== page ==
Consider the perspective of the kids…theirs is mostly ground level and, until this new space, hardly ever over the compound wall. They peek out the gate, sometimes ride in a car or bus, but never this bird’s eye view of their world. They can see far and wide. Instead of just seeing the moto drive by the front gate, they see it until it disappears down the long road. They can see out over the valley where Port-au-Price sits and all the way to where Petionville and Delmas can be seen climbing up the mountain. They can see the mountain ranges on both sides of the valley. Their entire worldview expands with just a few more steps carefully taken up to the third floor above their school classrooms. Imaginations ignite. Dreams get busted wide open. Perspectives are changed.

All as we look out in the vast area surrounding our life.

We have all had tunnel vision to a particular goal at some point in our lives. In a lot of areas tunnel vision is not only a healthy way to see, but very beneficial to the cause. There are a lot of churches going from a wide vast view of how to help in the world to a laser, tunnel vision viewpoint in the world. Going all in at one location and honing in on ministry there. I’m not starting that debate, because honestly I fall on both sides depending on how the Holy Spirit is leading a particular community. Following the Holy Spirit has never steered anyone to invest in a life that wasn’t meant to be invested in.

But tunnel vision can be deceiving. Different perspectives can be ignored and missed by focusing so intently on the end goal. Tunnel vision can make us blind in so many different ways, especially when it is not a Holy Spirit led endeavor.

But what if we allowed ourselves the space to engage the pureness and enthusiasm of seeing the vast, wide Kingdom that God is building? God’s Kingdom only knows tunnel vision to one thing, and that is seeing this world restored to its original creation.

What if we allowed ourselves to look out at God’s Kingdom and see something new?

What if enthusiasm for what we see was contagious to those around us?

What if we asked God for the Spirit to lead our eyes to look at the world as he sees it?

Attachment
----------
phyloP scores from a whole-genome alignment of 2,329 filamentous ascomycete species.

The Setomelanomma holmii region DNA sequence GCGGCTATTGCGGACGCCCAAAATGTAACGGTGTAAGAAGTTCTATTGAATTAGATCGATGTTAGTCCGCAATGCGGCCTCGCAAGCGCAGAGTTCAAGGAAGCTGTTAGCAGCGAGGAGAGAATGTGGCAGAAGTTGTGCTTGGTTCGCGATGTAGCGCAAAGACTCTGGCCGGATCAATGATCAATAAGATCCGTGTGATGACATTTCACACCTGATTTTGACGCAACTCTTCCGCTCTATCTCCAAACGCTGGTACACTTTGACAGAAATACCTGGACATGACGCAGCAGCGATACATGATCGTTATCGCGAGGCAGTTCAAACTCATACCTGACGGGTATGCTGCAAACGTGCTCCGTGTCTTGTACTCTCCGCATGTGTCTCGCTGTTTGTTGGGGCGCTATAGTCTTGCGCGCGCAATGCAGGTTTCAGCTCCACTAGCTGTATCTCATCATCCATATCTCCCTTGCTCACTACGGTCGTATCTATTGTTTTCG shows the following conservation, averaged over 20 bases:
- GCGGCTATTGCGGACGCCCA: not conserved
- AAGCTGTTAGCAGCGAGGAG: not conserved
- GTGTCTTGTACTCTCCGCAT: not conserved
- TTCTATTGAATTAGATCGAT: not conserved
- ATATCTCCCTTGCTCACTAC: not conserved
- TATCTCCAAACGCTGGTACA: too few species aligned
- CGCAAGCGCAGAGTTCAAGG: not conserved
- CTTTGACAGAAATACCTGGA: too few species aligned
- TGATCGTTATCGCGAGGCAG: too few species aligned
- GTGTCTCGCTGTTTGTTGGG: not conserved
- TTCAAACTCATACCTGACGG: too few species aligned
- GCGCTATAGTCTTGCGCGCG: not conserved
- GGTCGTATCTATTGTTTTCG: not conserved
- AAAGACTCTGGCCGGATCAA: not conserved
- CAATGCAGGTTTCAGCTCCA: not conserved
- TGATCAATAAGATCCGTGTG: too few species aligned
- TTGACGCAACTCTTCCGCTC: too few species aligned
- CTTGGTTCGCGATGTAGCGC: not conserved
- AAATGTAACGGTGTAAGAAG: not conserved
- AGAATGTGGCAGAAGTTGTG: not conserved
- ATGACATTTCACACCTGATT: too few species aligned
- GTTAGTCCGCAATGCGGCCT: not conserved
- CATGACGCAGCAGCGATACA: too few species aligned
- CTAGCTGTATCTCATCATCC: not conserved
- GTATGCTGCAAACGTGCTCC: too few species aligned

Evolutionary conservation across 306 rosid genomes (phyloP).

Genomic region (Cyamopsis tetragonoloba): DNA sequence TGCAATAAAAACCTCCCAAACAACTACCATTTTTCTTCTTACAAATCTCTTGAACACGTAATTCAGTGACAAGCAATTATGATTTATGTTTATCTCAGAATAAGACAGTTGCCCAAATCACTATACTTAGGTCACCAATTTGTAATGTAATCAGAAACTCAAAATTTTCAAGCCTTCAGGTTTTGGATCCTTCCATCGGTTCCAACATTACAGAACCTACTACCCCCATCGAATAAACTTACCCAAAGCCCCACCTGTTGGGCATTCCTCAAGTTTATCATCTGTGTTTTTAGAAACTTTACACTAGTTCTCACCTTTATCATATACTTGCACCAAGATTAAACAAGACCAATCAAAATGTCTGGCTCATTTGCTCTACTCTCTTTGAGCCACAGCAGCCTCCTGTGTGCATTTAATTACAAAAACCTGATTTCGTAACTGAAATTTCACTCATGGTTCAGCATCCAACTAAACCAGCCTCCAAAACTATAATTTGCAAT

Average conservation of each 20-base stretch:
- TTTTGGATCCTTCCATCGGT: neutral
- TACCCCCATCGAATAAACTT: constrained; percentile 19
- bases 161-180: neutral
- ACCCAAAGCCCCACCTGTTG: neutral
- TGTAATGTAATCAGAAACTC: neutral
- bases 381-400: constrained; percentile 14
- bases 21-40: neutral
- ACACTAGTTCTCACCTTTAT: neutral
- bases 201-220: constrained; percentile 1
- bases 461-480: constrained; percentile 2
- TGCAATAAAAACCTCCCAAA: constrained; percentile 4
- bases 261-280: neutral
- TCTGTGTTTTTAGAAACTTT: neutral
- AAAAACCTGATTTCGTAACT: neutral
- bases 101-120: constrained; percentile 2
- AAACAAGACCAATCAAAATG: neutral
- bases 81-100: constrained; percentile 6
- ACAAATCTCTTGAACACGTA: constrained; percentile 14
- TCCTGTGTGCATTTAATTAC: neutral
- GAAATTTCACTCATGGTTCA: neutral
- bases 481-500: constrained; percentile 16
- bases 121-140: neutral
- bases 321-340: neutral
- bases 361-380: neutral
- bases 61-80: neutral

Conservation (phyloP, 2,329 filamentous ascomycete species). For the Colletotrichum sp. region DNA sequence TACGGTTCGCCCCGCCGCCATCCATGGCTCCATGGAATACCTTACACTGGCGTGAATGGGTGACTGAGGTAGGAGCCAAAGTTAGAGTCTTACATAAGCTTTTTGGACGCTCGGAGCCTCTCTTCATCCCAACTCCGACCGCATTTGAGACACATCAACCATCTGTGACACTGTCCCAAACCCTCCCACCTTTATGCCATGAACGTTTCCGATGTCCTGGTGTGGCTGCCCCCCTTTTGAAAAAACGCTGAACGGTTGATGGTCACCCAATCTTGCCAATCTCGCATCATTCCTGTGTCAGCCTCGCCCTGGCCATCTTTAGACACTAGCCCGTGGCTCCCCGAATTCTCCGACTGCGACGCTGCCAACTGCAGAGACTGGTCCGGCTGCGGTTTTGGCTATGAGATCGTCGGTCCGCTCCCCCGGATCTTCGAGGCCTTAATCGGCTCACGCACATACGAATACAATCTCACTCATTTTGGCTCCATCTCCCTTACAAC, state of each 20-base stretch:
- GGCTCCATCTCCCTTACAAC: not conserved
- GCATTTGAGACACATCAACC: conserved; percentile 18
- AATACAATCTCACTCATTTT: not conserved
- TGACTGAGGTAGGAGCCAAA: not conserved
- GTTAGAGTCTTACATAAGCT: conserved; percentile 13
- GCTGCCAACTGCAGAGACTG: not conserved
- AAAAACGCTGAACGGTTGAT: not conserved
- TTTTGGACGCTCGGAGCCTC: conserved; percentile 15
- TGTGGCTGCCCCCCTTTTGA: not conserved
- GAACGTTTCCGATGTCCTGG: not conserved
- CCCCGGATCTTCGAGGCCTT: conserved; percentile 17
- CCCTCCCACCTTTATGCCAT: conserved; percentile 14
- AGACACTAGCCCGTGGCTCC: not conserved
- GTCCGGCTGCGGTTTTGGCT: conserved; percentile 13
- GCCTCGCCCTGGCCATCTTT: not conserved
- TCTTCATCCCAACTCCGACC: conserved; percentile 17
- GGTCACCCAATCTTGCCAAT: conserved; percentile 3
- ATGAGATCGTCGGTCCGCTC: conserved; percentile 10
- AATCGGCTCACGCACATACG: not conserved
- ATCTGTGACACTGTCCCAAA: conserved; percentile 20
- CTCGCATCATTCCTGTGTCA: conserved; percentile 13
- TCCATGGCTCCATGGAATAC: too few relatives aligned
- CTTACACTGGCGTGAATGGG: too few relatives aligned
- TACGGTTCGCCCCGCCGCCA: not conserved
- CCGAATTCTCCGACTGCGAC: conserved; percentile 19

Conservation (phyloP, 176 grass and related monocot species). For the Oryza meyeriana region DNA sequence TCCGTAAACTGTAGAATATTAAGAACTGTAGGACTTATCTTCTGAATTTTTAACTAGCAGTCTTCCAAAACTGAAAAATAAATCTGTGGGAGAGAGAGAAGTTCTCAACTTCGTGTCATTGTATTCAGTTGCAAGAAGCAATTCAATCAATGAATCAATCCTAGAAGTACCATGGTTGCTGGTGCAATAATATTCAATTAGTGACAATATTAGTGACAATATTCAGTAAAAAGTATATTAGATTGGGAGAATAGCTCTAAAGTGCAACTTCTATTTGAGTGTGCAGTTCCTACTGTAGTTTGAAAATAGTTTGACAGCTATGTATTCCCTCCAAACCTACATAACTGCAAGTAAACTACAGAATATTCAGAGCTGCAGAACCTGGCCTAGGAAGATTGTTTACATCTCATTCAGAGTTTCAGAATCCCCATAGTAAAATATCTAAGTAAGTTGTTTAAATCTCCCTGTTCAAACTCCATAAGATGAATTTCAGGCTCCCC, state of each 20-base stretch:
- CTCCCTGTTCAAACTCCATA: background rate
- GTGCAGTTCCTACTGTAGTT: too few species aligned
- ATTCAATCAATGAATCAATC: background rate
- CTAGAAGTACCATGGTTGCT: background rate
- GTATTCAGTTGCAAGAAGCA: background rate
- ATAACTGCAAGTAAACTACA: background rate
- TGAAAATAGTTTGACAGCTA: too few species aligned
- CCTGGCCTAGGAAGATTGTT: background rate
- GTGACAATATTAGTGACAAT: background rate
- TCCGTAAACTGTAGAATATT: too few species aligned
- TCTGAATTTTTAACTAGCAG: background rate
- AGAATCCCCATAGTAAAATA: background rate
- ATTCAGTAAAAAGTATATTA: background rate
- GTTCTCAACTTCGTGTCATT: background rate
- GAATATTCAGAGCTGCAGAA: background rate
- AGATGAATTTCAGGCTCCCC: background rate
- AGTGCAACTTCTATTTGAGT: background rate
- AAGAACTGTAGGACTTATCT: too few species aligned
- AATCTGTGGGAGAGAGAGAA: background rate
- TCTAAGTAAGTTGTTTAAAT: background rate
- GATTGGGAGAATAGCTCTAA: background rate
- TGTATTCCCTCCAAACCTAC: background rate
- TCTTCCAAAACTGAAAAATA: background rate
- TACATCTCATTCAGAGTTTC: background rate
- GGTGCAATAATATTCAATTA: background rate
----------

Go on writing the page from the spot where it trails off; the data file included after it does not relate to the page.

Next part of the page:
What if we really let ourselves look from an upper level view of God’s world? Where would God lead our eyes?

What if we took a cue from the kids and experienced extreme excitement at taking it all in from the third story view?

What would happen if we willingly sought out different perspectives in our daily lives that guide us to observe closely, pray intensely and move as the Spirit leads?

What I do know is that enthusiasm is contagious, and contagious is what draws people deeper into God’s heart for this world. Deeper into God’s Kingdom.

I want the sparkle in my eyes as I look out at the world around me.

I want to point out things that I am excited to show others.

I want to draw people into God’s perspective.

I want to look at this world as the boys were looking at their world last Sunday.

hate

Hate is such a strong word. I find myself correcting others when they use it by asking, ‘Do you hate it? Or do you just not like it?’

It really has to do with a lot of emotion and passion about whatever you are directing the hate towards.

I hate the sun when it burns my skin. Hazards of being a redhead, really.

But what do I gain by directing that hatred towards something I have no control over. I do have control over myself…and putting on sunscreen. (Note: I will be putting an emergency stash in my car for extreme situations that put me on the side of the road waiting for a tow truck now.)

As believers, are we supposed to hate anything?

Could we say Jesus hated anything?

Even when Satan tempted Jesus in the desert…did Jesus slug him? No. But he probably should have. Instead Jesus stays strong, quotes scripture, keeps the focus on his Father and remains calm.

My interactive imagination would like to see a rebellious Jesus punching the air with certain fingers extended to our common foe. But Jesus knew there would be a time for the ultimate win, and it wasn’t time yet.

We also have the point when our Gospel highlights Jesus flipping the tables in the temple in John 2:14-16.

In the temple courts he found people selling cattle, sheep and doves, and others sitting at tables exchanging money. So he made a whip out of cords, and drove all from the temple courts, both sheep and cattle; he scattered the coins of the money changers and overturned their tables. To those who sold doves he said, “Get these out of here! Stop turning my Father’s house into a market!”